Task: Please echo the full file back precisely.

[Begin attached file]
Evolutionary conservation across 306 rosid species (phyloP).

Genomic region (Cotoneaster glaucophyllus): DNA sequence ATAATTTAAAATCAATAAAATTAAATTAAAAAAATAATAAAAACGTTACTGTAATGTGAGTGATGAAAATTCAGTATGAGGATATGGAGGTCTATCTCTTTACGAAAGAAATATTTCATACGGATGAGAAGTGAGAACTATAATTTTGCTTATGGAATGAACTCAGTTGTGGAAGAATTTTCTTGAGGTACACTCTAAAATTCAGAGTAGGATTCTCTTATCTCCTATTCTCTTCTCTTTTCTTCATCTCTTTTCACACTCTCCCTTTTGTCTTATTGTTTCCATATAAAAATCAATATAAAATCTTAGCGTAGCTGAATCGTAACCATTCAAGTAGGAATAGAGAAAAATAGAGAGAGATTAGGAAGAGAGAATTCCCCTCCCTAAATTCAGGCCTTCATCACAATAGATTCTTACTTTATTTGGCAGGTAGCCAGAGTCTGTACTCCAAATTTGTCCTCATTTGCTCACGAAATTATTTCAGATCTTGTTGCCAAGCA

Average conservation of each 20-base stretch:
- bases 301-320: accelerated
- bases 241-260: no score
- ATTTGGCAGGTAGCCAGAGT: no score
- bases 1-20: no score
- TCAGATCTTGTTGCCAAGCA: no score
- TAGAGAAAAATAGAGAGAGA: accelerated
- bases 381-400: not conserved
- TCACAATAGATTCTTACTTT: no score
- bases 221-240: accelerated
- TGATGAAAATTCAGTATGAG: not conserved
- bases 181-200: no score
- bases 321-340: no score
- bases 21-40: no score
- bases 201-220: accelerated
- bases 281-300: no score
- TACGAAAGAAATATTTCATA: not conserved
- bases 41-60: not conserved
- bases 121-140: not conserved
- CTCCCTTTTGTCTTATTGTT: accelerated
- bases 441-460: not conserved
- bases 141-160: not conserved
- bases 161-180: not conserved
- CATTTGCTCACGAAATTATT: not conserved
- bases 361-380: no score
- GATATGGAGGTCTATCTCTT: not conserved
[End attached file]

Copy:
Evolutionary conservation across 306 rosid species (phyloP).

Genomic region (Cotoneaster glaucophyllus): DNA sequence ATAATTTAAAATCAATAAAATTAAATTAAAAAAATAATAAAAACGTTACTGTAATGTGAGTGATGAAAATTCAGTATGAGGATATGGAGGTCTATCTCTTTACGAAAGAAATATTTCATACGGATGAGAAGTGAGAACTATAATTTTGCTTATGGAATGAACTCAGTTGTGGAAGAATTTTCTTGAGGTACACTCTAAAATTCAGAGTAGGATTCTCTTATCTCCTATTCTCTTCTCTTTTCTTCATCTCTTTTCACACTCTCCCTTTTGTCTTATTGTTTCCATATAAAAATCAATATAAAATCTTAGCGTAGCTGAATCGTAACCATTCAAGTAGGAATAGAGAAAAATAGAGAGAGATTAGGAAGAGAGAATTCCCCTCCCTAAATTCAGGCCTTCATCACAATAGATTCTTACTTTATTTGGCAGGTAGCCAGAGTCTGTACTCCAAATTTGTCCTCATTTGCTCACGAAATTATTTCAGATCTTGTTGCCAAGCA

Average conservation of each 20-base stretch:
- bases 301-320: accelerated
- bases 241-260: no score
- ATTTGGCAGGTAGCCAGAGT: no score
- bases 1-20: no score
- TCAGATCTTGTTGCCAAGCA: no score
- TAGAGAAAAATAGAGAGAGA: accelerated
- bases 381-400: not conserved
- TCACAATAGATTCTTACTTT: no score
- bases 221-240: accelerated
- TGATGAAAATTCAGTATGAG: not conserved
- bases 181-200: no score
- bases 321-340: no score
- bases 21-40: no score
- bases 201-220: accelerated
- bases 281-300: no score
- TACGAAAGAAATATTTCATA: not conserved
- bases 41-60: not conserved
- bases 121-140: not conserved
- CTCCCTTTTGTCTTATTGTT: accelerated
- bases 441-460: not conserved
- bases 141-160: not conserved
- bases 161-180: not conserved
- CATTTGCTCACGAAATTATT: not conserved
- bases 361-380: no score
- GATATGGAGGTCTATCTCTT: not conserved